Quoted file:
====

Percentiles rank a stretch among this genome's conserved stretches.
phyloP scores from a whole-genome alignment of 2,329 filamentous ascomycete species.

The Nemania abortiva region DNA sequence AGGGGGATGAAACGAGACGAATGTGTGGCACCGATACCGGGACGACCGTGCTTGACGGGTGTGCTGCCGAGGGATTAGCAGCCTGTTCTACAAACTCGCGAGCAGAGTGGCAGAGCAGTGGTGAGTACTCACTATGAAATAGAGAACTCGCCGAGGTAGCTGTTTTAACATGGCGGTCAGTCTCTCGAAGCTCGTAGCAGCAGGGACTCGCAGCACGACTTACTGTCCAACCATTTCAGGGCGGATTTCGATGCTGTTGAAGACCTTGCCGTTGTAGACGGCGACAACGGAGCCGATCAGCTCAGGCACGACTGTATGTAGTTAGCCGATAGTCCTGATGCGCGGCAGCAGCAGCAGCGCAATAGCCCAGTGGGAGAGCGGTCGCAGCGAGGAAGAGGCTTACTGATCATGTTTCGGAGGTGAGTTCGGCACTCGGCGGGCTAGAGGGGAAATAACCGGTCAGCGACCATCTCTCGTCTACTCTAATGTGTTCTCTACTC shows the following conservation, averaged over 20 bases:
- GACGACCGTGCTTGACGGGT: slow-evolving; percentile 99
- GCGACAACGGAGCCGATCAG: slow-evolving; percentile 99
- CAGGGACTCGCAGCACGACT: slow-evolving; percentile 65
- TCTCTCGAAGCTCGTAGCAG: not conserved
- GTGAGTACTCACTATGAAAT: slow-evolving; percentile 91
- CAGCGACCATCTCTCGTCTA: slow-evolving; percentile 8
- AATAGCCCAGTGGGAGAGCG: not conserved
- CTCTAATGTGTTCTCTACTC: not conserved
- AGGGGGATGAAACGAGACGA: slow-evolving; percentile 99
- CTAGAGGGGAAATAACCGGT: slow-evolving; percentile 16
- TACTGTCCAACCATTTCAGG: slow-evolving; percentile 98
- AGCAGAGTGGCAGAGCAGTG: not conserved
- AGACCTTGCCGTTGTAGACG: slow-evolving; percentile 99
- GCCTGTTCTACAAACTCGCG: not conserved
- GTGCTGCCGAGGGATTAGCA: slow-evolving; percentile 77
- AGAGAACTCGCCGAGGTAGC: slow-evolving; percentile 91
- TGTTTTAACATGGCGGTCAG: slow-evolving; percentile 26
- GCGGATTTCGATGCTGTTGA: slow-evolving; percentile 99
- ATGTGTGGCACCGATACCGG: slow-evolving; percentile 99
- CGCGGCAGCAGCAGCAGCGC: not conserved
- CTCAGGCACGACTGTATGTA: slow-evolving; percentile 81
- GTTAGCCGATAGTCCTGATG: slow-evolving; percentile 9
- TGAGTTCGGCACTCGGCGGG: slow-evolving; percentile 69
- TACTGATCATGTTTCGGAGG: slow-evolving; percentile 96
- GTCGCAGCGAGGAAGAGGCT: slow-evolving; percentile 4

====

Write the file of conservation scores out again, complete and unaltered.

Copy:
Percentiles rank a stretch among this genome's conserved stretches.
phyloP scores from a whole-genome alignment of 2,329 filamentous ascomycete species.

The Nemania abortiva region DNA sequence AGGGGGATGAAACGAGACGAATGTGTGGCACCGATACCGGGACGACCGTGCTTGACGGGTGTGCTGCCGAGGGATTAGCAGCCTGTTCTACAAACTCGCGAGCAGAGTGGCAGAGCAGTGGTGAGTACTCACTATGAAATAGAGAACTCGCCGAGGTAGCTGTTTTAACATGGCGGTCAGTCTCTCGAAGCTCGTAGCAGCAGGGACTCGCAGCACGACTTACTGTCCAACCATTTCAGGGCGGATTTCGATGCTGTTGAAGACCTTGCCGTTGTAGACGGCGACAACGGAGCCGATCAGCTCAGGCACGACTGTATGTAGTTAGCCGATAGTCCTGATGCGCGGCAGCAGCAGCAGCGCAATAGCCCAGTGGGAGAGCGGTCGCAGCGAGGAAGAGGCTTACTGATCATGTTTCGGAGGTGAGTTCGGCACTCGGCGGGCTAGAGGGGAAATAACCGGTCAGCGACCATCTCTCGTCTACTCTAATGTGTTCTCTACTC shows the following conservation, averaged over 20 bases:
- GACGACCGTGCTTGACGGGT: slow-evolving; percentile 99
- GCGACAACGGAGCCGATCAG: slow-evolving; percentile 99
- CAGGGACTCGCAGCACGACT: slow-evolving; percentile 65
- TCTCTCGAAGCTCGTAGCAG: not conserved
- GTGAGTACTCACTATGAAAT: slow-evolving; percentile 91
- CAGCGACCATCTCTCGTCTA: slow-evolving; percentile 8
- AATAGCCCAGTGGGAGAGCG: not conserved
- CTCTAATGTGTTCTCTACTC: not conserved
- AGGGGGATGAAACGAGACGA: slow-evolving; percentile 99
- CTAGAGGGGAAATAACCGGT: slow-evolving; percentile 16
- TACTGTCCAACCATTTCAGG: slow-evolving; percentile 98
- AGCAGAGTGGCAGAGCAGTG: not conserved
- AGACCTTGCCGTTGTAGACG: slow-evolving; percentile 99
- GCCTGTTCTACAAACTCGCG: not conserved
- GTGCTGCCGAGGGATTAGCA: slow-evolving; percentile 77
- AGAGAACTCGCCGAGGTAGC: slow-evolving; percentile 91
- TGTTTTAACATGGCGGTCAG: slow-evolving; percentile 26
- GCGGATTTCGATGCTGTTGA: slow-evolving; percentile 99
- ATGTGTGGCACCGATACCGG: slow-evolving; percentile 99
- CGCGGCAGCAGCAGCAGCGC: not conserved
- CTCAGGCACGACTGTATGTA: slow-evolving; percentile 81
- GTTAGCCGATAGTCCTGATG: slow-evolving; percentile 9
- TGAGTTCGGCACTCGGCGGG: slow-evolving; percentile 69
- TACTGATCATGTTTCGGAGG: slow-evolving; percentile 96
- GTCGCAGCGAGGAAGAGGCT: slow-evolving; percentile 4